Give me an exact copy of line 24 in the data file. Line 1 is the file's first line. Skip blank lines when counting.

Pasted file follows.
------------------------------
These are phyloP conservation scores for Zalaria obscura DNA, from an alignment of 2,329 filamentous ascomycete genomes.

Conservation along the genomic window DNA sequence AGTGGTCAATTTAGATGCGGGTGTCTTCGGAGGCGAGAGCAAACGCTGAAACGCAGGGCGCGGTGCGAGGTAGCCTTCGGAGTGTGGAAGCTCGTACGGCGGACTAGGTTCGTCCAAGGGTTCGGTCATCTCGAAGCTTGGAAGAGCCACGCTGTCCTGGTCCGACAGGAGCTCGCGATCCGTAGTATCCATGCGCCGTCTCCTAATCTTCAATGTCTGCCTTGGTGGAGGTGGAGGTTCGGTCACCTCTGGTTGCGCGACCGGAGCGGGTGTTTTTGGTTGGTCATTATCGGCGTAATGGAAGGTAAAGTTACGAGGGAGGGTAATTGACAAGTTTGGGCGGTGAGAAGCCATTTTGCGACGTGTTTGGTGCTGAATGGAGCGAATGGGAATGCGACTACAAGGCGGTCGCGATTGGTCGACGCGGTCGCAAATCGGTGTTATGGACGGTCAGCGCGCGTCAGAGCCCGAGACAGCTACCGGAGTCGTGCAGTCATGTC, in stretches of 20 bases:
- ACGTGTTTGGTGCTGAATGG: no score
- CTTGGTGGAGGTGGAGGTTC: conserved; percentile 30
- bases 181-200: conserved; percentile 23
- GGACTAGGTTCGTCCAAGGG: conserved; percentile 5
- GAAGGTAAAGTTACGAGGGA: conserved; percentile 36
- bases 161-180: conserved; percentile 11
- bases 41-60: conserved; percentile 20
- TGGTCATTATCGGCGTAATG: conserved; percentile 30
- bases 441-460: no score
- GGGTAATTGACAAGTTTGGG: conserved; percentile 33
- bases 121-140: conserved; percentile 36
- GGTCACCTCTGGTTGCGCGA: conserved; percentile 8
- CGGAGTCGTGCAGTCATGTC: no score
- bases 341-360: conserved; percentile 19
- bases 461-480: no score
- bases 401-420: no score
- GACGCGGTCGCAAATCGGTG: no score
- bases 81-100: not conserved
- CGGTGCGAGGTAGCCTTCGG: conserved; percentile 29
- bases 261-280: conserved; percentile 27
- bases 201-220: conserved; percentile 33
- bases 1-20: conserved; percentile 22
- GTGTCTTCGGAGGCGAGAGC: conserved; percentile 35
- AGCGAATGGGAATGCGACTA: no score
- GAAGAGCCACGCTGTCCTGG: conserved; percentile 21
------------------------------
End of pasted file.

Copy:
- bases 1-20: conserved; percentile 22